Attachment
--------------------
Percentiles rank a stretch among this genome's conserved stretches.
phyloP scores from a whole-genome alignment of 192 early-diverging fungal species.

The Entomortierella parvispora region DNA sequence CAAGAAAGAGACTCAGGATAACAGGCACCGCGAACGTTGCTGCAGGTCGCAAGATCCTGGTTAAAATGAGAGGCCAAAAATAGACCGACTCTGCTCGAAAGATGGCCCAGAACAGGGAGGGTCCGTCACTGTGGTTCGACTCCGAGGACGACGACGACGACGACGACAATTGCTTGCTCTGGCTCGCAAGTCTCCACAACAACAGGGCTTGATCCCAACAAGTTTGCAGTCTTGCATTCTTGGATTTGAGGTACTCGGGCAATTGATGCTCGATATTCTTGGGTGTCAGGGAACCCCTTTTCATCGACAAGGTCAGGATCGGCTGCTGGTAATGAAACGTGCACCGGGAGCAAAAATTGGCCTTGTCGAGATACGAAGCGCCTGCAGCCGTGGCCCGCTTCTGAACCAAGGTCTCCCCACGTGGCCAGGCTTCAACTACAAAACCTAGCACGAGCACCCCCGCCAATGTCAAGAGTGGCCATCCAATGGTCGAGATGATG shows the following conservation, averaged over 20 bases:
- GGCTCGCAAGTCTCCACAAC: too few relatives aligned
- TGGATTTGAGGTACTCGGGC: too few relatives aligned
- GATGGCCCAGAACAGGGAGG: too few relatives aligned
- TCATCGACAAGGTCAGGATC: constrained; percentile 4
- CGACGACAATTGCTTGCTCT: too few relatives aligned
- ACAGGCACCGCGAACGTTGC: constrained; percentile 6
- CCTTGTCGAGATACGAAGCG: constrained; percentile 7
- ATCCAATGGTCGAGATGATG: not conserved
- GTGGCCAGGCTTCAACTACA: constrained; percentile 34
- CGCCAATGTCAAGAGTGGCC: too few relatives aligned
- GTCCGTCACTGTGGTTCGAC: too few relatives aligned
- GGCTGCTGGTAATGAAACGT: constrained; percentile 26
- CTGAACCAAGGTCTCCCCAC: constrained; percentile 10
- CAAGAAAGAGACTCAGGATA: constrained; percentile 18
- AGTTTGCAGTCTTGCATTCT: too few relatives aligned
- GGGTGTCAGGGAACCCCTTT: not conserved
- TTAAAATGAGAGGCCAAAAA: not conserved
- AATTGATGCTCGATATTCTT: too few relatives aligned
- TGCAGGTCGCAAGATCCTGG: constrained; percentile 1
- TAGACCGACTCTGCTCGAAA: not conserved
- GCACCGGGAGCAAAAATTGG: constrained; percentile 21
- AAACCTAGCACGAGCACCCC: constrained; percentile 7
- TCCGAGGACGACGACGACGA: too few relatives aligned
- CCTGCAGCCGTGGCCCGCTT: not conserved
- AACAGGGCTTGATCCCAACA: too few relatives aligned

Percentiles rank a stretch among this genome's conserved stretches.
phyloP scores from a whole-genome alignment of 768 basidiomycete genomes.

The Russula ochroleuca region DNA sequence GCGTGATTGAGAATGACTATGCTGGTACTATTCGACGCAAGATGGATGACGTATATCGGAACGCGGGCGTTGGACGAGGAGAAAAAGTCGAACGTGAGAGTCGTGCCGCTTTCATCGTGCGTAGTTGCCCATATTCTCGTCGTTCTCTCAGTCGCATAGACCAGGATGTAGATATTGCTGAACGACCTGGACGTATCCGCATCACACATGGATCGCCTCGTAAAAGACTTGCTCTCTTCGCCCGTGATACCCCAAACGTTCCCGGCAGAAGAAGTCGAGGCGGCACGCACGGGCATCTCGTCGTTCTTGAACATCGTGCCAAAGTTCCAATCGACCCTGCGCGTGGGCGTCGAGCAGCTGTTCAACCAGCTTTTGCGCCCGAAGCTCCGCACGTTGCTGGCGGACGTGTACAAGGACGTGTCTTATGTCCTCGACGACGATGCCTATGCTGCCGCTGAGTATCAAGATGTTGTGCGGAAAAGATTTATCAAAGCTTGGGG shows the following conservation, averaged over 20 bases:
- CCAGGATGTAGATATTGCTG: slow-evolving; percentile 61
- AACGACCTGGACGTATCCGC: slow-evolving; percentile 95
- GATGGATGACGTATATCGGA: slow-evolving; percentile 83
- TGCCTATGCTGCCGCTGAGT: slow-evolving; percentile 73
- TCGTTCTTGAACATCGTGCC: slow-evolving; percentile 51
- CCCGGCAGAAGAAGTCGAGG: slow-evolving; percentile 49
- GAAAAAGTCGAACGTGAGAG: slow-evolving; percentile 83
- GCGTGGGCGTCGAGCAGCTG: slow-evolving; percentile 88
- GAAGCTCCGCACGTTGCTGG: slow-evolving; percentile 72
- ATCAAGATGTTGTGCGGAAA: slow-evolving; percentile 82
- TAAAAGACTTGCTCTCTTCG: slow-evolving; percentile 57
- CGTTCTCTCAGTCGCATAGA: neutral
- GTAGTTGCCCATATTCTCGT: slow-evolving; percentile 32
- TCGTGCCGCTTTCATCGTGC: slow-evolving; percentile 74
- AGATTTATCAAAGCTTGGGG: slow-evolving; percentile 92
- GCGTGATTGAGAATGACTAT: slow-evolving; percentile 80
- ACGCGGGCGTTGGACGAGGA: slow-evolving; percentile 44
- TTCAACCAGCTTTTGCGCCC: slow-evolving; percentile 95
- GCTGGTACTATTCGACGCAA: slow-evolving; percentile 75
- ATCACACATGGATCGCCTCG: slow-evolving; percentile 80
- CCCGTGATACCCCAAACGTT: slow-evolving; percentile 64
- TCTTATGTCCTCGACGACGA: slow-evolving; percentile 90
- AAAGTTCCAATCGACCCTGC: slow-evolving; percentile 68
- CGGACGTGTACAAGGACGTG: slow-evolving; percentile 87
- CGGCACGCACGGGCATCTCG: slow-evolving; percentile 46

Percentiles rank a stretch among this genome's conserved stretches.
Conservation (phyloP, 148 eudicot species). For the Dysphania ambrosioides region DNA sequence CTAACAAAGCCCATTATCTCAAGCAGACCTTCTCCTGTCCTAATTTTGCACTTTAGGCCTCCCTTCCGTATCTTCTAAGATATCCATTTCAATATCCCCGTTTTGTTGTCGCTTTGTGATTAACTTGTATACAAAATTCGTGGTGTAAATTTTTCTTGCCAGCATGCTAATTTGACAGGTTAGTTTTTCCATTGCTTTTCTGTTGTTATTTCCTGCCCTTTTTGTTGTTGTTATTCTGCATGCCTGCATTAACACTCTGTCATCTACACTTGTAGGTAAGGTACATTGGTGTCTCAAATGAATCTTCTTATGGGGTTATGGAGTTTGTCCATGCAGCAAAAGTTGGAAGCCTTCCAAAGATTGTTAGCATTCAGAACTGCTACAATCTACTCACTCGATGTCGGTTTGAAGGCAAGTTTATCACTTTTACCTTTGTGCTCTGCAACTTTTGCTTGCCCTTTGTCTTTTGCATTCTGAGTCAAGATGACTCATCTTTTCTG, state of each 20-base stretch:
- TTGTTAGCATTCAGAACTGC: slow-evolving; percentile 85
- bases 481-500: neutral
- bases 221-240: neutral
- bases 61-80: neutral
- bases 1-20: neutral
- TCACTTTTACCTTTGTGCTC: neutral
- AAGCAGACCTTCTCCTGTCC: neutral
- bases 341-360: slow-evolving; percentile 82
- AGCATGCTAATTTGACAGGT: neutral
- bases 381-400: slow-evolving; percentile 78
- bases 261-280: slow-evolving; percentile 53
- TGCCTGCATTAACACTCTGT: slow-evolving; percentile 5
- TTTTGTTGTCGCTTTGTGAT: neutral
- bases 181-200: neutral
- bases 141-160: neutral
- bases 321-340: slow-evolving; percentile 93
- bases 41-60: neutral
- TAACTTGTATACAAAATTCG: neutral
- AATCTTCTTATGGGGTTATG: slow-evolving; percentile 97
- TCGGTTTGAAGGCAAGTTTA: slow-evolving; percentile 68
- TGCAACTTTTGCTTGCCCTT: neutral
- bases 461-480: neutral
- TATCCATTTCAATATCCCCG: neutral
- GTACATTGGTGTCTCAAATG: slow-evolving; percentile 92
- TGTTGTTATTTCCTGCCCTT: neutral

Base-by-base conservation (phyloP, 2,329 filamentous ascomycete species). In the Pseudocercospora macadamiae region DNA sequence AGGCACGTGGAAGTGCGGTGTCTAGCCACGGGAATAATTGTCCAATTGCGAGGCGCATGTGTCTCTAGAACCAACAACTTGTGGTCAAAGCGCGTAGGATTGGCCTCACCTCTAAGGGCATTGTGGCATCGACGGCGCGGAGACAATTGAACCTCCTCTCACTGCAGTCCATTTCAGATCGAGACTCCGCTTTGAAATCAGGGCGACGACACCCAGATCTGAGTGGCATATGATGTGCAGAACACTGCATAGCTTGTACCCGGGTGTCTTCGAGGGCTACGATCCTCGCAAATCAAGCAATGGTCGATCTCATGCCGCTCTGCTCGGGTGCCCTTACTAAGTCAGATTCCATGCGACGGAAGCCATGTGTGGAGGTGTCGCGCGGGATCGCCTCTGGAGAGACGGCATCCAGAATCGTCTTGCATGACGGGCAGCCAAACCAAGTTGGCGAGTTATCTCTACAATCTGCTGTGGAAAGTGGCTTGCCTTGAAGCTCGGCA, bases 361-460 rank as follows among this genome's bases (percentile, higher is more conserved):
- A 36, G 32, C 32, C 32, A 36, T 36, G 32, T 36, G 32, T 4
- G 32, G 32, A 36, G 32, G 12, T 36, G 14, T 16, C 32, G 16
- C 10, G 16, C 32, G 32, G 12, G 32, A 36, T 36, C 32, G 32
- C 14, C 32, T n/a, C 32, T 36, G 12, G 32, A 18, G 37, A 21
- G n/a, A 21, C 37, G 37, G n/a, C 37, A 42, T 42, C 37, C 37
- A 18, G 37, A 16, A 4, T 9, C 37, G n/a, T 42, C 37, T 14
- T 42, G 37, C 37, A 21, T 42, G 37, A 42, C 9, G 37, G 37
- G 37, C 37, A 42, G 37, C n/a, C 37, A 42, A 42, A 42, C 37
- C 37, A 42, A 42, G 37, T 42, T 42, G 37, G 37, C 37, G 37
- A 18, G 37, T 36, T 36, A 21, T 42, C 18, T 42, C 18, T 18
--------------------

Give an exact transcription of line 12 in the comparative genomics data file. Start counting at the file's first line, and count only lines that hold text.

- GTGGCCAGGCTTCAACTACA: constrained; percentile 34